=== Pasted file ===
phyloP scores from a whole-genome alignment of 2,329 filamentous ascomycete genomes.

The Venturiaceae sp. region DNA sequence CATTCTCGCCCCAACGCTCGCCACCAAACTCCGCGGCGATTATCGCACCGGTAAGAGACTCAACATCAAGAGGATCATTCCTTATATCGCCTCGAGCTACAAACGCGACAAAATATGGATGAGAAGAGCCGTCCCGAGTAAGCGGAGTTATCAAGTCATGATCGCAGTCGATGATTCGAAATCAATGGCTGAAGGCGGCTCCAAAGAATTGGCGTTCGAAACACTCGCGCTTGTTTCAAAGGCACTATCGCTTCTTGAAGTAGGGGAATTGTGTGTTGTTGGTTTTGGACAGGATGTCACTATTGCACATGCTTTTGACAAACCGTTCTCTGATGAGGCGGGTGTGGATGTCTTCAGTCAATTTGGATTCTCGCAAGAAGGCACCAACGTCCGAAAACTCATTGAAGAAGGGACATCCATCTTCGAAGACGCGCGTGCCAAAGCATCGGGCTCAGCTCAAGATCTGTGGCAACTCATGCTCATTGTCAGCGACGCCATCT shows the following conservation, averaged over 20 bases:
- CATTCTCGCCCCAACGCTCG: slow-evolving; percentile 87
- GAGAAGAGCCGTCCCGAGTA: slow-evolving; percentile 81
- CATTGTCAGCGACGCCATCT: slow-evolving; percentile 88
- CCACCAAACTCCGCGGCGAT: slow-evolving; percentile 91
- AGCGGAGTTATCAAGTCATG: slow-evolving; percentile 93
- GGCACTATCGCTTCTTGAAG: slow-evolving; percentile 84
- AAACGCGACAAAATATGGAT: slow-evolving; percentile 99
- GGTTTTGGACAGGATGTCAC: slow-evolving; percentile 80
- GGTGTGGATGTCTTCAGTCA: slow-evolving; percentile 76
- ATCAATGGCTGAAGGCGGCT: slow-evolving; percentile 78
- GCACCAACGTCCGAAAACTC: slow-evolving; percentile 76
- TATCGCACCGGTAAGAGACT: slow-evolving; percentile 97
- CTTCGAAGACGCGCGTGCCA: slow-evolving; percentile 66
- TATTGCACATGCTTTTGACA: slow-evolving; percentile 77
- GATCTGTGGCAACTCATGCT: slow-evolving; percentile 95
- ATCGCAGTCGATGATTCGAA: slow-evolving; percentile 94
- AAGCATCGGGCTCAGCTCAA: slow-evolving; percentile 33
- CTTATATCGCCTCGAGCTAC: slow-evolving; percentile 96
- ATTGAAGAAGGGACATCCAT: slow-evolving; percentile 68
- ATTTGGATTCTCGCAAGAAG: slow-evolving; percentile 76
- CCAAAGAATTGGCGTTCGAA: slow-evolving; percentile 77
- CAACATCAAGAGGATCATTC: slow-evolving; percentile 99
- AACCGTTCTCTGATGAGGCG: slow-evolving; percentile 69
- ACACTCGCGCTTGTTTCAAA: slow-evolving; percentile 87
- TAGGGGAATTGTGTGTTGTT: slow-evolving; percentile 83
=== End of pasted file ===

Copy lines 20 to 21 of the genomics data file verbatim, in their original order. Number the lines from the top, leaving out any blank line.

- CTTATATCGCCTCGAGCTAC: slow-evolving; percentile 96
- ATTGAAGAAGGGACATCCAT: slow-evolving; percentile 68